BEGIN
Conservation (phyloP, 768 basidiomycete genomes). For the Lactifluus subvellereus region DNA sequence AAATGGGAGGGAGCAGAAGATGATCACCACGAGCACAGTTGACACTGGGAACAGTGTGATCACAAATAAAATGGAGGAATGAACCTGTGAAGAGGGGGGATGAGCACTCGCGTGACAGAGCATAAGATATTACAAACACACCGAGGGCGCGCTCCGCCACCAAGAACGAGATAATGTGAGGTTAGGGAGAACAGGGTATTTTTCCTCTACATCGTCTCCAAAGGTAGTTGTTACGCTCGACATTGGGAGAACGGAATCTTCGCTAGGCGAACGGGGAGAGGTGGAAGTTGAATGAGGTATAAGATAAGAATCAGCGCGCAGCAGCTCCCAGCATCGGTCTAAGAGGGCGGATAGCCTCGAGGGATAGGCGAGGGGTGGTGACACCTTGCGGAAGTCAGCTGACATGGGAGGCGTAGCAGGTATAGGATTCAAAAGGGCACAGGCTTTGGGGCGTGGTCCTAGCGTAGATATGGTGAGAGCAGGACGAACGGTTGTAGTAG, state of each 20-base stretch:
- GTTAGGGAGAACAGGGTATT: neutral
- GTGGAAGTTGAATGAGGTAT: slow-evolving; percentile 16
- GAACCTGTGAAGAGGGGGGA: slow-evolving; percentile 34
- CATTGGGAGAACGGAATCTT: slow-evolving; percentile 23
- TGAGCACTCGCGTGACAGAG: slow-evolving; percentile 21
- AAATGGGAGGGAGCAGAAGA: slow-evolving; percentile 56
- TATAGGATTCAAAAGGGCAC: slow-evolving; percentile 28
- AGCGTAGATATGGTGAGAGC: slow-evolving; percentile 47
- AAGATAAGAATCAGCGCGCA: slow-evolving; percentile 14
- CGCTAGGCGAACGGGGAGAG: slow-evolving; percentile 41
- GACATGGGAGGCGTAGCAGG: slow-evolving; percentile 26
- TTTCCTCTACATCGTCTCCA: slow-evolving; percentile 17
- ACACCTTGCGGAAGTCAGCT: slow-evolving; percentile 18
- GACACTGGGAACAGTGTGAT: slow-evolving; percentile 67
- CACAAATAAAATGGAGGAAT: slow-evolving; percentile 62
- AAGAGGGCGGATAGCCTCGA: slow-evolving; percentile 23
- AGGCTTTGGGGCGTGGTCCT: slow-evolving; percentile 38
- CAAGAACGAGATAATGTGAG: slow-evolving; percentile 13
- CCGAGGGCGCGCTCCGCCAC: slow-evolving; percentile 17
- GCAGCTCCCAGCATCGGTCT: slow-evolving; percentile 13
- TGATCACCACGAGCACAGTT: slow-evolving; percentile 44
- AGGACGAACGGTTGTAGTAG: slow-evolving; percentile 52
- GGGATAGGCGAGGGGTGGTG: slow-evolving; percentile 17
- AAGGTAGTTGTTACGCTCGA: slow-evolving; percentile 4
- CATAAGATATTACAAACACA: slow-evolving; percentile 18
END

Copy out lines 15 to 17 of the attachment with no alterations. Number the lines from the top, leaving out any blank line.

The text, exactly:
- GACACTGGGAACAGTGTGAT: slow-evolving; percentile 67
- CACAAATAAAATGGAGGAAT: slow-evolving; percentile 62
- AAGAGGGCGGATAGCCTCGA: slow-evolving; percentile 23